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You could lose money by investing in a money market fund. Although the fund seeks to preserve the value of your investment at $1 per share, it cannot guarantee it will do so. An investment in the fund is not insured or guaranteed by the Federal Deposit Insurance Corporation or any other government agency. The fund's sponsor has no legal obligation to provide financial support to the fund, and you should not expect that the sponsor will provide financial support to the fund at any time.
And with TikTok also under increasing scrutiny over its links to the CCP, which could still see it banned in the US, this could be another factor that helps YouTube eventually win out in the short-form video stakes.
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Creators will earn 45 percent of the money generated from ads that run between Shorts videos. Revenue from those ads will be pooled at the end of the month and each creator will be paid based on their share of total shorts views. The ad money will also go to covering the costs of music licensing, which YouTube says will not affect the creator's earnings.
Neil Mohan, YouTube's Chief Product Officer, told press that this is \"the first time real revenue sharing is being offered for short term video on any platform at scale.\" It's a huge investment into Shorts, which YouTube says is now logging over 30 billion views from 1.5 billion logged in users a month.
The YouTube Partner Program launched in 2007. In the last three years YouTube says it has paid creators, artists, and media companies more than $50 billion through the program. In addition to the updates to Shorts monetization, YouTube will also be adding a new tier to the Partner Program \"to help creators start making money earlier in their journey.\" It will have a lower requirement and \"easier access to fan funding features like super thanks, Super Chat, Super Stickers and channel memberships.\"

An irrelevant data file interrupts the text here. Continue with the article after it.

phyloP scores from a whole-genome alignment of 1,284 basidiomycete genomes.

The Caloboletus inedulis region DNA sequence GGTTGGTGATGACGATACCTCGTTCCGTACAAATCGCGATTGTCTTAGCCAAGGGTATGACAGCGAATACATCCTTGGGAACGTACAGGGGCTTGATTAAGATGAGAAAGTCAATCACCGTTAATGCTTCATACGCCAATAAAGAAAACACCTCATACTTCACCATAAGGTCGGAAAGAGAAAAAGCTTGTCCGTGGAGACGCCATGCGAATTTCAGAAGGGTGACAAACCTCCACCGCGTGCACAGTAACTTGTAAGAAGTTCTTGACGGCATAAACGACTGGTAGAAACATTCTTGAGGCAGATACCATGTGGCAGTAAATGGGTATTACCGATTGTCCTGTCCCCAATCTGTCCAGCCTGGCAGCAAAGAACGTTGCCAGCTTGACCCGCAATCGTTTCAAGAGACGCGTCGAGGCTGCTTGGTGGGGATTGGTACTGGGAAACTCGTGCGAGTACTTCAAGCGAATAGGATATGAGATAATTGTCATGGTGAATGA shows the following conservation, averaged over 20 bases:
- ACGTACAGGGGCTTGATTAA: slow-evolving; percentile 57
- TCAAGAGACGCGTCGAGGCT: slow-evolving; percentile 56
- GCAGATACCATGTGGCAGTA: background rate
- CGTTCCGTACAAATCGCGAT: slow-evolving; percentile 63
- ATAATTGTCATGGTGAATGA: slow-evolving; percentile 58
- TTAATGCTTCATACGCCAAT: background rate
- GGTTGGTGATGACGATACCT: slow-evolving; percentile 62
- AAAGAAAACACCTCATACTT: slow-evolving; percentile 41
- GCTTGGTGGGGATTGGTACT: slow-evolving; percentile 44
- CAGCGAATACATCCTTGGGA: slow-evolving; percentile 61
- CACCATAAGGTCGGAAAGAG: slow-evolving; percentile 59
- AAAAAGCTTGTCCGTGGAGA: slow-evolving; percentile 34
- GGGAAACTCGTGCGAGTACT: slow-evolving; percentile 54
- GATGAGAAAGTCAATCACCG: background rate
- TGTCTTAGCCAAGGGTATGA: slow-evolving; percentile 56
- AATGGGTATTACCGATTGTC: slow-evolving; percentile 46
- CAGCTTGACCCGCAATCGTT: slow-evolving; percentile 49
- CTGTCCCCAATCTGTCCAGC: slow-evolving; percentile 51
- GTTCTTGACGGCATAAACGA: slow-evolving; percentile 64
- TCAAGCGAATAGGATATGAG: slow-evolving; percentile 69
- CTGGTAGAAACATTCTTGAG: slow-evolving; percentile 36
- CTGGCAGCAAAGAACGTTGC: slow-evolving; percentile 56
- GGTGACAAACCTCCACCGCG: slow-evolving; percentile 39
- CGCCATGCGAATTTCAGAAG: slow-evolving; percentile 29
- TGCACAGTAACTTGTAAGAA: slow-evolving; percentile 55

With Shorts revenue sharing rolling out, YouTube notes its $100 million creator fund is going away. However, the company expects most fund recipients to earn more through revenue sharing than they did through the fund. The formula YouTube has devised for determining how much each creator will make for their Shorts is complicated due to the involvement of music licensing. As YouTube users watch Shorts, the company will display ads between clips in the Shorts Feed. YouTube says the money generated by those ads will go towards paying music licensing companies and creators through a shared pool the company will divvy out at the end of each month. How much money ends up going to the creator pool will depend on the number of musical tracks creators feature in their Shorts. If you upload a clip with no music, then all the revenue associated with that video will go toward the creator pool. Conversely, when it comes to a Short with a single song, one-third of the related revenue will go toward paying for licensing. In a Short with two songs, two-thirds will go toward licensing.
Once that's all sorted out, YouTube will determine how to distribute the creator fund. The company will dole out the fund based on a creator's share of total Shorts views. So say your videos accounted for 5 percent of all eligible Shorts views in your country for the month of February, you would then get 5 percent of the money in the fund, whether you used licensed music in your Shorts or not. YouTube then takes its 55 percent revenue cut, leaving you with 45 percent of what's left. If your contribution to the Creator Pool was $1,000 one month, you would get $450 once everything is said and done.